- Individual analysis tasks (20%)
- Group document contribution (25%)
- Individual reports (30%)
Each of these items is discussed below, along with how they will be graded.
Over each experimental cycle, students should plan to accomplish the following tasks (expected to take 7-9 hours/week), more-or-less in this order:
- Read the experiment instructions. Attend the lecture and/or watch video(s) concerning basic theory. Watch the experimental videos that walk through the experiment structure, operation and data collection. Take notes and think about what you need to learn more about (1-1.5 hrs)
- Attend the live Zoom+Slack sessions: (1) the lecture at beginning of class period and (2) the tutorial discussion as scheduled for your group. (0.5 hrs first meeting, 1 hrs second meeting)
- Meet with group members on Slack to work through the experiment.
- Post questions/comments/results on Zoom+Slack
- Carry out assigned tasks for experiment: typically this involves your individual data analysis plus contribution for group document. (3-5 hours, including additional group meetings)
- Write individual report, based on assigned prompt(s). (1 hr)
- Before due date: review and sign-off on group document. Upload group document, individual data analysis task and written report.
The core content of this course will be delivered via Panopto or Zoom videos. There are two basic types: Theory Lectures and Experiment Operation and Data Collection.
Theory Lectures will be about 15-20 minutes in length, one per class meeting (i.e., 2 videos per week). These are voice-over-slide videos that discuss the important theoretical ideas behind the week's experiments. They may be given live with a recorded version posted for reference, although some may only be posted. The focus of the "theory" is to help you make sense of the experiments themselves: how the apparatus works, how/where the high-energy particles come from, and how to understand the ways that the experiment illustrates the underlying physics. Lecture slides will also be available for separate study.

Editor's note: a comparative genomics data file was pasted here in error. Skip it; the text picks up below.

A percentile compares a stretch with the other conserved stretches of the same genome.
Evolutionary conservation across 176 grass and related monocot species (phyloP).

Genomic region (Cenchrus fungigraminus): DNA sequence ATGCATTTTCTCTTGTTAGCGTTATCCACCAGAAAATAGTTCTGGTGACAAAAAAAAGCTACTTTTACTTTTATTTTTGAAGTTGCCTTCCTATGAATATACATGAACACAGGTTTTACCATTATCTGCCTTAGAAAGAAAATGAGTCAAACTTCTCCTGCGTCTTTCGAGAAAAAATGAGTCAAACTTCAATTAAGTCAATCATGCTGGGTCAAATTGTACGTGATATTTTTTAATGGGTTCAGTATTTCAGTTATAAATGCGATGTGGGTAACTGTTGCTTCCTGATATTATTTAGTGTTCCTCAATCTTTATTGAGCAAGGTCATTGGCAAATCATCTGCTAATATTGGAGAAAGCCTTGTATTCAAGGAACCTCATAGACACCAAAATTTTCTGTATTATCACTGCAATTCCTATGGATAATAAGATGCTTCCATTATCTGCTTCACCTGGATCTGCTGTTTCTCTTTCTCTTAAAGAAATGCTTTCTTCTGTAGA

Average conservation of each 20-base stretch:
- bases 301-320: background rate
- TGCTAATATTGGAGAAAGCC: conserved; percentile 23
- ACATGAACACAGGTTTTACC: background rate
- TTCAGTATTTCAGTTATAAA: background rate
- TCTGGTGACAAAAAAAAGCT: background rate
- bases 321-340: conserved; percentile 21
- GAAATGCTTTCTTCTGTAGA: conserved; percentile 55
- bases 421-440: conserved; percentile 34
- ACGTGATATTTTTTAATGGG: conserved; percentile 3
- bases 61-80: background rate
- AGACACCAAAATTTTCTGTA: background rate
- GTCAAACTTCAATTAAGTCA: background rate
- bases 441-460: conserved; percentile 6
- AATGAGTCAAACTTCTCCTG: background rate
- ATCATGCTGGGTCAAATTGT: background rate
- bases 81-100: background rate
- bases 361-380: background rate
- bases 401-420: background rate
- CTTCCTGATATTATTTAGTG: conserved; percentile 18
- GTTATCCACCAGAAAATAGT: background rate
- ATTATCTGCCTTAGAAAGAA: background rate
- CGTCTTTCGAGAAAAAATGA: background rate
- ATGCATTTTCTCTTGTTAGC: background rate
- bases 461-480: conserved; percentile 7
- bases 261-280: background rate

Experiment Operation and Data Collection videos show an experiment in detail: what the apparatus is, how it is assembled, how the electronics are configured and connected together, and any other important physical detail you would need to know in order to operate it. The videos will also show how data are collected, plus other measurements needed for calibration or analysis. Experiment videos will be broken up into sections of variable length, typically between 5 and 25 minutes each. For example, one video may give an overview of the apparatus, another may delve into its setup and calibration, and a third may show how data are collected.
Plan to spend some time with these videos. They are not meant as entertainment but as vehicles for presenting crucial information that would be difficult to transmit in purely written form. You will often need to extract numerical data from them, as well as derive a diagram of the apparatus. You are recommended to use the tools under Panopto to set bookmarks, take notes, and generally keep track of the most important sections.
Writing prompts for the individual reports may also refer to topics discussed in these videos, so it is a good idea to have a look at the prompts before watching them.
Each scheduled class period will contain two different Zoom meetings.